This prosecco and Aperol cocktail, with its subtle effervescence and slightly sweet, citrusy, herbal, bitter flavor profile, just may be the perfect summer sipper.
This prosecco and Aperol cocktail is a lovely example of why the Italian aperitif Aperol, essentially a melding of bitters and liqueur distilled from herbal, orange, and vegetal flavors, is ubiquitous in Italy come summer. When combined with a little effervescent sweetness in the form of sparkling wine, its bittersweet orange flavor is perfectly and elegantly tempered. Kindly note when you look at the ingredients list that there’s a rather large variance in the proportion of Aperol to prosecco. Start with the lesser amount of Aperol. For some it’s too little. For others it’s juuuuuuuuuust right. Go ahead and play with the proportions. Practice makes perfect. And when you do find your sweet spot, take note of the amounts for future reference and then settle into what folks are referring to as “an elegant and classic cocktail” and “a combination that’s magical in all ways.” Cin cin. This recipe has been updated. Originally published March 28, 2014.–Renee Schettler Rossi
Prosecco and Aperol Cocktail
- Quick Glance
- 5 M
- 5 M
- Makes 1
IngredientsEmail Grocery List
- 1/2 to 1 1/2 ounces Aperol
- Prosecco (chilled, natch)
- Orange twist (optional)
- 1. When you’re anticipating making this cocktail, rinse some fluted glasses and stick them straight in the freezer to get frosty cold .
- 2. Pour the Aperol into a well-chilled flute. Top it off with Prosecco. Garnish with an orange twist, if desired. Cin cin! [Editor’s Note: That’s Italian for “cheers!”]
Recipe Testers Reviews
Even before traveling in Italy last year, I was a huge fan of Campari and, more specifically, the classic Negroni cocktail. But I'd never before tried the similar liqueur known as Aperol. Boy, that was about to change! It seemed as though everyone in Italy drank this lovely combination of prosecco & Aperol. You couldn't go to a café or bar, anywhere in the country, and not hear or see someone drinking this libation. So I gave it a whirl as well. I loved the lovely bittersweet orange flavor of the Aperol. To me, it's a bit more floral than Campari and goes very well with bubbly prosecco. An elegant and classic cocktail, this recipe makes it easy to make and enjoy at home as well. Cin cin, indeed!
Oh yes! Prosecco. And Aperol. What's not to like about this combination of stellar flavors and bubbles? The sweetness and frivolity of the prosecco melds perfectly with the deep, resonant, orangey herbal flavors of the Aperol to make a combination that's magical in all ways. And putting those flutes into the freezer after a brief misting of water? Oh boy! You better try this at least once! THAT is the perfect trick that will win you hostess-with-the-mostest points and then some.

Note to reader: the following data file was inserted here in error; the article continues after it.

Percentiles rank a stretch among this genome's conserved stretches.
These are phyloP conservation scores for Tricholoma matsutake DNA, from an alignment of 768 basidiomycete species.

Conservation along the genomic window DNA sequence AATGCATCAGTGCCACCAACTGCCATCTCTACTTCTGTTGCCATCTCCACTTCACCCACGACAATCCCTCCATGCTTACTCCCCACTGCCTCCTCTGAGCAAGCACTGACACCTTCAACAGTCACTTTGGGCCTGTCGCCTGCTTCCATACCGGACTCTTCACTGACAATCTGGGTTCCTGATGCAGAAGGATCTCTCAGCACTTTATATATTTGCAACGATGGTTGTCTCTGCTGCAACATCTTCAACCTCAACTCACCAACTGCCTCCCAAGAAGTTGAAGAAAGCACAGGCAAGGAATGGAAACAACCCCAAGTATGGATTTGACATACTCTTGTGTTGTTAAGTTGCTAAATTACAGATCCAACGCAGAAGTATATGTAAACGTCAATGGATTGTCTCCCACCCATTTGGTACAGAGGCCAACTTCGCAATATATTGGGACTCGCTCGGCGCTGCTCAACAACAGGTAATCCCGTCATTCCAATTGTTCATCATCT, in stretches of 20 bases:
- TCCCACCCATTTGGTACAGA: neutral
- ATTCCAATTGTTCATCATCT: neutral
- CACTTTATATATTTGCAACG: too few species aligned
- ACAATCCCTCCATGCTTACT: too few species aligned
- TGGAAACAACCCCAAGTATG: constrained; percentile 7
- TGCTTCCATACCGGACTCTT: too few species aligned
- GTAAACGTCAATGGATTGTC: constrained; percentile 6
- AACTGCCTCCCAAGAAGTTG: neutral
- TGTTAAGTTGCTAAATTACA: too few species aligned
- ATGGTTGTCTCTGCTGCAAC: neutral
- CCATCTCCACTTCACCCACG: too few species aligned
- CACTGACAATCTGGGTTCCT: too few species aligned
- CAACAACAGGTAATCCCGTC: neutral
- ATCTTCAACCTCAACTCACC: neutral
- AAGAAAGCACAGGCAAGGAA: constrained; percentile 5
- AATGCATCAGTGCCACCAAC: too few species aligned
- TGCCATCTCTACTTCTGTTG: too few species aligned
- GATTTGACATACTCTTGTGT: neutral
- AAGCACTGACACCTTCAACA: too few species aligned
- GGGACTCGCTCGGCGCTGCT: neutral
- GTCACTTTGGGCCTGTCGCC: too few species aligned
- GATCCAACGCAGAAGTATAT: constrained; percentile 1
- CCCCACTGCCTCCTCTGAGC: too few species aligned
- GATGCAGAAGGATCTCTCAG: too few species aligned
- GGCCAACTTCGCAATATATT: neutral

Sitting at a table in Ravello Square sipping Prosecco and Aperol. What could be better. This is my favorite Italian cocktail and this version does not disappoint. The bitter, herbal tang of the Aperol contrasts wonderfully against the dry yet sweet prosecco. Depending on your taste, you can adjust the proportion of Aperol to prosecco to make it more or less bitter. Add a lemon or lime twist to finish it off beautifully. Don't forget to keep your Aperol in the fridge. Cin cin!
LOVED this Prosecco and Aperol cocktail recipe! Aperol was something I never had before and instantly fell in love with. Loved the balanced sweet, herbal, orange, and tad bitter flavors in the liqueur. With the added splash of Zardetto prosecco, this made a very nice, cold, crisp, fizzy aperitif. I served it in a tall chilled glass and the color was tantalizing!
I love the mixture of bitter Campari and prosecco, so when I saw an Aperol and bubbly version it was a natural to give it a go. I'd never had Aperol, an Italian Amaro (a family of bitter liqueur) before, so this was also an excuse to buy a bottle. I was very pleasantly surprised by how well it worked with prosecco. It's more floral than Campari and has almost a citrusy note to it that married perfectly with the dry prosecco I used. It's also much lighter in alcohol than Campari, so it makes for a lighter drink, which means you can enjoy several of them.